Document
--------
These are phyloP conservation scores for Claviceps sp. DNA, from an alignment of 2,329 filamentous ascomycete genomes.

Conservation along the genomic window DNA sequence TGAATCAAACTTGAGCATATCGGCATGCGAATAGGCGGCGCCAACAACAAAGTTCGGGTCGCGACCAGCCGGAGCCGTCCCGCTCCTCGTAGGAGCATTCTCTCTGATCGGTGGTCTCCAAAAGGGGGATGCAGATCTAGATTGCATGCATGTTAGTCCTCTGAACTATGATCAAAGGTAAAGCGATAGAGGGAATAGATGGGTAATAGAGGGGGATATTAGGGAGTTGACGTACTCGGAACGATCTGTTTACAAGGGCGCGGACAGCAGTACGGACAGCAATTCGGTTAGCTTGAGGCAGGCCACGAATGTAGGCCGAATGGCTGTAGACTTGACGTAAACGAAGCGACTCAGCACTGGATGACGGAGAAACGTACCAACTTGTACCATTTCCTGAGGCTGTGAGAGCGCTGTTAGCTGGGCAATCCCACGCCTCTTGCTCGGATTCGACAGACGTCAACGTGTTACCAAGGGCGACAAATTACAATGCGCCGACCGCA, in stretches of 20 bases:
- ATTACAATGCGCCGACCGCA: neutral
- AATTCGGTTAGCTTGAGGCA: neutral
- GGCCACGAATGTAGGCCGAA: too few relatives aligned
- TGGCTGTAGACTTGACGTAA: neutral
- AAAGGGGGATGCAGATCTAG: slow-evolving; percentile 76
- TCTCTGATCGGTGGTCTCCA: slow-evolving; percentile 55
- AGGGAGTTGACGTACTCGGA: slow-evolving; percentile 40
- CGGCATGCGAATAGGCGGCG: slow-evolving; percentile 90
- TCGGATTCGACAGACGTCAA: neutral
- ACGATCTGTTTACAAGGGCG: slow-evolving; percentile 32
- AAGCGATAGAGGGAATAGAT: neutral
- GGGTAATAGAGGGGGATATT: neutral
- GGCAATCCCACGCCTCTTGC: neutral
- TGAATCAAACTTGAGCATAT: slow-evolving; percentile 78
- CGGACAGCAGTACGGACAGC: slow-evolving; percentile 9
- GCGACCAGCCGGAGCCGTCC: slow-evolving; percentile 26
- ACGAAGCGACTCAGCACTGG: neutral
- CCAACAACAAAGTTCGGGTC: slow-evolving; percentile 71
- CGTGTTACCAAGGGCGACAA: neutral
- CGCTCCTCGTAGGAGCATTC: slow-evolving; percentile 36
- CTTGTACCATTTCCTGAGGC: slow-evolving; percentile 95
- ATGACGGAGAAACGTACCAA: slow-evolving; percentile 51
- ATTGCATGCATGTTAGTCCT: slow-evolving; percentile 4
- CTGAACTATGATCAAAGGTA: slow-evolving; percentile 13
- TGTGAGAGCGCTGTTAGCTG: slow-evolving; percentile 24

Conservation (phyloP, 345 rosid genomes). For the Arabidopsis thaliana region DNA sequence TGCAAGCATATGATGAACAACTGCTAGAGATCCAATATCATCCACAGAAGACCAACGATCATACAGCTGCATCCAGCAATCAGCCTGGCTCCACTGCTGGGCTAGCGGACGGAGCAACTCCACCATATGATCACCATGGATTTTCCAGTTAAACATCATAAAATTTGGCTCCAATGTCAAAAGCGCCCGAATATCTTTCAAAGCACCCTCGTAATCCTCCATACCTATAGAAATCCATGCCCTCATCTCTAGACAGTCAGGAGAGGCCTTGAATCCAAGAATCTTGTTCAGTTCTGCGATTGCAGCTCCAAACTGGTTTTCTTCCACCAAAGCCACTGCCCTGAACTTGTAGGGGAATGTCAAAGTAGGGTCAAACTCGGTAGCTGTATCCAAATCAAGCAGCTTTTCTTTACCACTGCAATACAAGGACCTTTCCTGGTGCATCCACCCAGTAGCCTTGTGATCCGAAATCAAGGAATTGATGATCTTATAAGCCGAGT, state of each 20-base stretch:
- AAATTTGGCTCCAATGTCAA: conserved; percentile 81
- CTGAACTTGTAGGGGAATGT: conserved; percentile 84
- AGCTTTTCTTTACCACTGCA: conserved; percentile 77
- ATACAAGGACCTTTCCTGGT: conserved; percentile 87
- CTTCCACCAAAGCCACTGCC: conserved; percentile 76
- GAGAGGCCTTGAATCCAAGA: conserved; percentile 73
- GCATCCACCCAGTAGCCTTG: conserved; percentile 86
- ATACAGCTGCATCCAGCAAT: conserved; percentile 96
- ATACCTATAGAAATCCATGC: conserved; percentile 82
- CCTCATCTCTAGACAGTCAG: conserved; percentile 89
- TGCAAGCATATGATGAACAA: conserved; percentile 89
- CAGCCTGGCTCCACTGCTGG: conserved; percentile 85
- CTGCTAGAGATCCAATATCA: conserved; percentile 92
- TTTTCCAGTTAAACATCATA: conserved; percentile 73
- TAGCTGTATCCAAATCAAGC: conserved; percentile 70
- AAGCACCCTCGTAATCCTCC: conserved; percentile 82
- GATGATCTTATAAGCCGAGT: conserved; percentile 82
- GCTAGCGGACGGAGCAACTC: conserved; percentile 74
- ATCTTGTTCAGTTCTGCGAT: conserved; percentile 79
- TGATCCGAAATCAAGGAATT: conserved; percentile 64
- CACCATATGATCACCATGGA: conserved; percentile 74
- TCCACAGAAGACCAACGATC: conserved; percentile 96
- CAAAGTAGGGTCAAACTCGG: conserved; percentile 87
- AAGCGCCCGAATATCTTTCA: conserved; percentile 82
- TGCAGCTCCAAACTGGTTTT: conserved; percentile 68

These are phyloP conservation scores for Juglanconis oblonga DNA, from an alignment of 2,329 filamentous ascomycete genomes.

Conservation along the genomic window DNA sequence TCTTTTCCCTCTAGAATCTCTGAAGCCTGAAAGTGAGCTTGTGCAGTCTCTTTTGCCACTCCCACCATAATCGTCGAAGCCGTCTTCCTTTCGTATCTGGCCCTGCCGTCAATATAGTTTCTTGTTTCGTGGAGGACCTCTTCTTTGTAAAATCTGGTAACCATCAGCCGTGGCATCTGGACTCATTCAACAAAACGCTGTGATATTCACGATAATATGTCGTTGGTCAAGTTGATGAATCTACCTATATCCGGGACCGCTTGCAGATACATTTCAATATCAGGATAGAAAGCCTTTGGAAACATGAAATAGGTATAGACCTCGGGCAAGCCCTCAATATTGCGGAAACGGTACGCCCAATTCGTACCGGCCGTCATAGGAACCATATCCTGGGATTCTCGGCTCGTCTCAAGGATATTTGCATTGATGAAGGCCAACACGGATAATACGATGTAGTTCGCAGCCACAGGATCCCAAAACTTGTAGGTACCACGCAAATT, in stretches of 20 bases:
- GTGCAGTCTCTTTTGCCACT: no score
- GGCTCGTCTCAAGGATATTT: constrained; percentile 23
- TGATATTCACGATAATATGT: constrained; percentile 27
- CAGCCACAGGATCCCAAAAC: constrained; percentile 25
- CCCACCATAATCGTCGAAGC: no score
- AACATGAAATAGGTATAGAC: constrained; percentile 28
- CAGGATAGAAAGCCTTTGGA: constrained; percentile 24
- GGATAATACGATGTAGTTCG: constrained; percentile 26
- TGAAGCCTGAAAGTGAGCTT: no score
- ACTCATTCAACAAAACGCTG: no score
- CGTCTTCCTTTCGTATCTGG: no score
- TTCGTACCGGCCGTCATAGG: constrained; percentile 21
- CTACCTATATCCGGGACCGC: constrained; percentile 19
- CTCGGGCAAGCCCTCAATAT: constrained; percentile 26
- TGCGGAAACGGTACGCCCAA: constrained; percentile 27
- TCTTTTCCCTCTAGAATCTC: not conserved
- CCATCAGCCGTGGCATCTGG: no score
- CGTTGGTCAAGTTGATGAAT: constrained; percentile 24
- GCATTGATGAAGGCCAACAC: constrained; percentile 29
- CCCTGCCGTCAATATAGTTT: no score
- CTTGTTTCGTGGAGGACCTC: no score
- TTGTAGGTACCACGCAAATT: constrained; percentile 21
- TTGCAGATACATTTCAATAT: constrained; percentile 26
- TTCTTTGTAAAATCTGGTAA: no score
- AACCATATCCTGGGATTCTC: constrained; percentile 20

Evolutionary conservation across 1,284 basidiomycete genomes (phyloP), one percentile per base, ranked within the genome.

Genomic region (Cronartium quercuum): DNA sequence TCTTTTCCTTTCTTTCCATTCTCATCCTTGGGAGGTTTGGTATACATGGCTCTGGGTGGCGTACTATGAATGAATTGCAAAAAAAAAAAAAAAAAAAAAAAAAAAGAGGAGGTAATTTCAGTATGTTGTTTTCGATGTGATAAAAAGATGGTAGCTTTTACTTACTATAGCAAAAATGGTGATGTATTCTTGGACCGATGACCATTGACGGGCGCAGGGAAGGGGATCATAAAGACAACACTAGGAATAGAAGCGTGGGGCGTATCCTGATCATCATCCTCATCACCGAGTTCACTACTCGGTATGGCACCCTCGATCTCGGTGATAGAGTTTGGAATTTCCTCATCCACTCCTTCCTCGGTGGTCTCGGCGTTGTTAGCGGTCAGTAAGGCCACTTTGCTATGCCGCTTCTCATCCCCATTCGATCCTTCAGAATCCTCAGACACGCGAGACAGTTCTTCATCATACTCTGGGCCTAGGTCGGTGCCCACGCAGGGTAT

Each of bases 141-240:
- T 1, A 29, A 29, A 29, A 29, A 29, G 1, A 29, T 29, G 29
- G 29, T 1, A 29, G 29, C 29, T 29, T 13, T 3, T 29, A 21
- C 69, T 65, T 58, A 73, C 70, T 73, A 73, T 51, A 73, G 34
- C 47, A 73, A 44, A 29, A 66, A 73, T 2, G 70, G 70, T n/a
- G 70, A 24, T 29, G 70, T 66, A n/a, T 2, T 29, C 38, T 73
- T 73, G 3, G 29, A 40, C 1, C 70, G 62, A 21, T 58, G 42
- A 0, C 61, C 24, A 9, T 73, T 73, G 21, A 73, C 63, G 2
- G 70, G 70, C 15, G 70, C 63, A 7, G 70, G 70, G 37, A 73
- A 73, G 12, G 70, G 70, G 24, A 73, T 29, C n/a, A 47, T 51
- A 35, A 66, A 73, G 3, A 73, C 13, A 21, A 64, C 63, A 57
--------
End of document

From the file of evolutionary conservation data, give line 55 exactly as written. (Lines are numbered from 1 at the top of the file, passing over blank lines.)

Conservation along the genomic window DNA sequence TCTTTTCCCTCTAGAATCTCTGAAGCCTGAAAGTGAGCTTGTGCAGTCTCTTTTGCCACTCCCACCATAATCGTCGAAGCCGTCTTCCTTTCGTATCTGGCCCTGCCGTCAATATAGTTTCTTGTTTCGTGGAGGACCTCTTCTTTGTAAAATCTGGTAACCATCAGCCGTGGCATCTGGACTCATTCAACAAAACGCTGTGATATTCACGATAATATGTCGTTGGTCAAGTTGATGAATCTACCTATATCCGGGACCGCTTGCAGATACATTTCAATATCAGGATAGAAAGCCTTTGGAAACATGAAATAGGTATAGACCTCGGGCAAGCCCTCAATATTGCGGAAACGGTACGCCCAATTCGTACCGGCCGTCATAGGAACCATATCCTGGGATTCTCGGCTCGTCTCAAGGATATTTGCATTGATGAAGGCCAACACGGATAATACGATGTAGTTCGCAGCCACAGGATCCCAAAACTTGTAGGTACCACGCAAATT, in stretches of 20 bases: